Getting residents to sit on the various volunteer municipal boards in the Town of New Paltz can be a challenge, but counter intuitively the most time-intensive of these roles is apparently generating above-average interest. Members of the Town’s Planning Board are appointed for seven-year terms, during which they are expected to review applications ahead of twice-monthly meetings that usually run two to three hours, as well as complete at least four hours of training a year. The term rotation ensures that one appointment will be considered each year, but there are also periodic mid-term replacements, as not everyone sticks it out for the full seven years.
“Several” people have expressed interest in being appointed to the seat that’s now open, according to Supervisor Neil Bettez; the interested parties include Amy Cohen, the individual whose first term was completed as of the end of 2021.
Interest in Planning Board membership tends to rise and fall with the profile of projects being considered. As the term is longer than that of the elected officials making the appointment, reappointing incumbents is not a foregone conclusion. Cohen was named to replace Tim Rogers, who was at the time outspoken about a number of planning issues, including the earliest version of the Trans-Hudson project, as well as an idea briefly floated about a sewage treatment plant next to the high school.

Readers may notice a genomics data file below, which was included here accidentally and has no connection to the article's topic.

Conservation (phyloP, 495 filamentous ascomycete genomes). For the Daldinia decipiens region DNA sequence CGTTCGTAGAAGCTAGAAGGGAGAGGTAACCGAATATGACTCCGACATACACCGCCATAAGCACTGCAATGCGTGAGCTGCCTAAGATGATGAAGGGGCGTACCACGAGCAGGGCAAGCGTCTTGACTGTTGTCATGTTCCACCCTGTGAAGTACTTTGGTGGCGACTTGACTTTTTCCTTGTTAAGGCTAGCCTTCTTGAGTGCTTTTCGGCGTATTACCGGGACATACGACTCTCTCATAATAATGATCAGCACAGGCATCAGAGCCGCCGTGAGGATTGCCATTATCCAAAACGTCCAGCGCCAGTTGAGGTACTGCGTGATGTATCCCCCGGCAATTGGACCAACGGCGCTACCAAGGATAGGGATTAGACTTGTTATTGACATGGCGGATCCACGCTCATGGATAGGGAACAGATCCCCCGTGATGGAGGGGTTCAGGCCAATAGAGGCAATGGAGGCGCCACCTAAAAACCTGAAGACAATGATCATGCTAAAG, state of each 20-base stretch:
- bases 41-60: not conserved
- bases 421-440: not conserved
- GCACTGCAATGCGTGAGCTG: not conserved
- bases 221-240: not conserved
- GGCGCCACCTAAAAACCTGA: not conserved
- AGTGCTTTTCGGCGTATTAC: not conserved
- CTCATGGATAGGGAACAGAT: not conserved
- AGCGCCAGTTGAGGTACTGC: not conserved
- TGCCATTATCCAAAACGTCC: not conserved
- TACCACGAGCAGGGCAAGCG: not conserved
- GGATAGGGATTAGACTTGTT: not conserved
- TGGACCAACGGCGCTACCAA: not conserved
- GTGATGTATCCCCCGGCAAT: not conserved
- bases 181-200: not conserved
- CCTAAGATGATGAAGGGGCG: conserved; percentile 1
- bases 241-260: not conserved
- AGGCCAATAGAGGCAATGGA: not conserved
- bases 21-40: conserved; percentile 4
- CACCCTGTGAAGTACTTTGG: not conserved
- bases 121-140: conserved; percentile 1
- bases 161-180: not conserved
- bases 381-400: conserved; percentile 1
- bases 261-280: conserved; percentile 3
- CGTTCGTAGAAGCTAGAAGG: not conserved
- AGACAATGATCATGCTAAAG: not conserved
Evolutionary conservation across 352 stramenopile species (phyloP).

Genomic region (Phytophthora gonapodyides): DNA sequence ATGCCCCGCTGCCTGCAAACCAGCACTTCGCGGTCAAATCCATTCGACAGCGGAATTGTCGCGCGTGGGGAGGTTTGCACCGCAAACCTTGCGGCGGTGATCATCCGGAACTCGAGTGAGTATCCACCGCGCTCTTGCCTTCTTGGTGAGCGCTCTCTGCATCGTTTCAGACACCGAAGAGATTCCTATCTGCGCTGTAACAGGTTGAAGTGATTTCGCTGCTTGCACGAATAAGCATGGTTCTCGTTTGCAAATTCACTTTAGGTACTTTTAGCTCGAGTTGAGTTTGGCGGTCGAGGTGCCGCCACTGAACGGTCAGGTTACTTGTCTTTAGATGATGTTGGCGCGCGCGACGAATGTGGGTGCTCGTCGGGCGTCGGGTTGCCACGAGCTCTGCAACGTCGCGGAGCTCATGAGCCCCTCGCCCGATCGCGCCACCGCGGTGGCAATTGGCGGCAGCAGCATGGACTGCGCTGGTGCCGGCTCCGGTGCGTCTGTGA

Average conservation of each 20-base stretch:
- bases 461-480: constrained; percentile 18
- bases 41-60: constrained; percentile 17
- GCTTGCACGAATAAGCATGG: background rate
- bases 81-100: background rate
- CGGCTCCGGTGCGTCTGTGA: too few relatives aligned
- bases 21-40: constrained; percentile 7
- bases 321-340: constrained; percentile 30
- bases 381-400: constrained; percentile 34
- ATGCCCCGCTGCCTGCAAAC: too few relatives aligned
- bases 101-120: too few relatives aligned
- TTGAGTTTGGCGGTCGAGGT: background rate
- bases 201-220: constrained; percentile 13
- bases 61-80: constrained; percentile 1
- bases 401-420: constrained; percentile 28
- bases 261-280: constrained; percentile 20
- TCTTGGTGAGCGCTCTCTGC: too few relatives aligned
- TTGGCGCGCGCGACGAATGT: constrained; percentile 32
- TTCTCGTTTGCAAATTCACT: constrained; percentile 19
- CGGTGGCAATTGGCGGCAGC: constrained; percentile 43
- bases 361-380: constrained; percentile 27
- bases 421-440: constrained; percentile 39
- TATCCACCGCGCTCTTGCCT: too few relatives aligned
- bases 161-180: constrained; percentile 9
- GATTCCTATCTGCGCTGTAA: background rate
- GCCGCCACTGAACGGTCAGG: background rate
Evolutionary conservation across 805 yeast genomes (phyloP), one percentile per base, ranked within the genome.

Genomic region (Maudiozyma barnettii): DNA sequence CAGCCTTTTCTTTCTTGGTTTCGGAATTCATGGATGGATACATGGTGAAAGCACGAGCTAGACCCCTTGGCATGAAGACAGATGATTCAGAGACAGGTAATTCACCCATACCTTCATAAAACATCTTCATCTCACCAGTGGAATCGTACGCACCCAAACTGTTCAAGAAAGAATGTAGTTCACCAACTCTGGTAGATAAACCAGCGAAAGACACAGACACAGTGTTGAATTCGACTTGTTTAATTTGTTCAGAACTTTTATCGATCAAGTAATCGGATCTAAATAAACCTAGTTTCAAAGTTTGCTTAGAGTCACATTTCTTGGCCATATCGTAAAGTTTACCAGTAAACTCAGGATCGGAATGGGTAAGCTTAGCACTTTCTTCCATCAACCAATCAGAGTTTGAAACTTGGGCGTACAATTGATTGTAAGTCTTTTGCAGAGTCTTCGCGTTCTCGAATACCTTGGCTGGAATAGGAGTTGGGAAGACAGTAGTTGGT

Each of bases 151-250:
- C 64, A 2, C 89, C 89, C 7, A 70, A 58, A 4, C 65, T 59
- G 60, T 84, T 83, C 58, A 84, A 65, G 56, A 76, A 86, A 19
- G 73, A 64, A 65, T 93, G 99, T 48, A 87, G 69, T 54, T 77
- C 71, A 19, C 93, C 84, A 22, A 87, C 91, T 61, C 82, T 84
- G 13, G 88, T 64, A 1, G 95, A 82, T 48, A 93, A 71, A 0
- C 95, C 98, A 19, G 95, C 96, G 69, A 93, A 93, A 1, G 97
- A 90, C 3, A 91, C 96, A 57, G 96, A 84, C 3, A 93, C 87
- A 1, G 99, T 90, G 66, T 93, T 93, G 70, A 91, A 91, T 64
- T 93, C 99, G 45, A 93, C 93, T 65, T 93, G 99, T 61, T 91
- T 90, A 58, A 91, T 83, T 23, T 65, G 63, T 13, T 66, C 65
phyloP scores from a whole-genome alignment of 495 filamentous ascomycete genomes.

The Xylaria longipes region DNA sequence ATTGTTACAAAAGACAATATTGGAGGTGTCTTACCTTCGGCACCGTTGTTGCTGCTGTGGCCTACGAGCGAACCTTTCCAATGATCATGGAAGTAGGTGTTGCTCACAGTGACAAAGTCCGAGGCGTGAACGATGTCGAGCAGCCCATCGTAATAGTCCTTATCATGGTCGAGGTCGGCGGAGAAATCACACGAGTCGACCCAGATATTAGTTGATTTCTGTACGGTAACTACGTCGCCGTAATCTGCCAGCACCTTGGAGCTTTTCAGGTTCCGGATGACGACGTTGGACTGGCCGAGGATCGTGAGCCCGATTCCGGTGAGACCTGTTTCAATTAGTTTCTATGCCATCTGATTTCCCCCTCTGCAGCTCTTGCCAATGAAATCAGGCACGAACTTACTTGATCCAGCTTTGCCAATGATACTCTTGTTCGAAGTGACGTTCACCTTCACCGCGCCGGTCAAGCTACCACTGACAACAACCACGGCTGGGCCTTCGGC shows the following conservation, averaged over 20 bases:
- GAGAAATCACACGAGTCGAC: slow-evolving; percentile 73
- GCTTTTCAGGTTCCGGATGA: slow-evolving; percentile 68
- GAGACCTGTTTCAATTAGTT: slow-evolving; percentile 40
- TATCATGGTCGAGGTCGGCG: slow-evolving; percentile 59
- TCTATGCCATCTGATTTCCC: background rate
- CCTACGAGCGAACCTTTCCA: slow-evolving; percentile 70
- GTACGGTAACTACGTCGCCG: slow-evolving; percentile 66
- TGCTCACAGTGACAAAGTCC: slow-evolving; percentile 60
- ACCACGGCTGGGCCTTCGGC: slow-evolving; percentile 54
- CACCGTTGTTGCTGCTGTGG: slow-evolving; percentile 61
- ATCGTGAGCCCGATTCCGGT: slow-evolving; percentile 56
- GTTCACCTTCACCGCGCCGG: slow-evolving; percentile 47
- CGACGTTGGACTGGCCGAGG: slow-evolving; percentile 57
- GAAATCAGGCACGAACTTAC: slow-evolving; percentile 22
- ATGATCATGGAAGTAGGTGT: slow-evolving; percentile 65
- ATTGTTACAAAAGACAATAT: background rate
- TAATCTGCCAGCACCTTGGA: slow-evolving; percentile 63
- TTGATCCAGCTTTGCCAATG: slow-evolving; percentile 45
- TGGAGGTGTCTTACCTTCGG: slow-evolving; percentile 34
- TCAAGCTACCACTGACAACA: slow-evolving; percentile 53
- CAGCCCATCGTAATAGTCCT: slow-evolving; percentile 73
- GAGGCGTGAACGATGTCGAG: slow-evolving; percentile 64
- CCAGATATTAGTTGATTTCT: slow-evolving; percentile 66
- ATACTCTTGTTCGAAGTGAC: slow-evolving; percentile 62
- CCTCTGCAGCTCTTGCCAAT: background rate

Rather than making an appointment on the fly, council members agreed to advertise the opening and make a decision as soon as the January 20 meeting. Cohen would remain a voting Planning Board member unless and until being replaced, the supervisor confirmed. Consistent with town policy, Planning Board chair Adele Ruger and other members will be invited to provide input, but state law requires that only the elected officials vote on who fills the seat for the next seven years.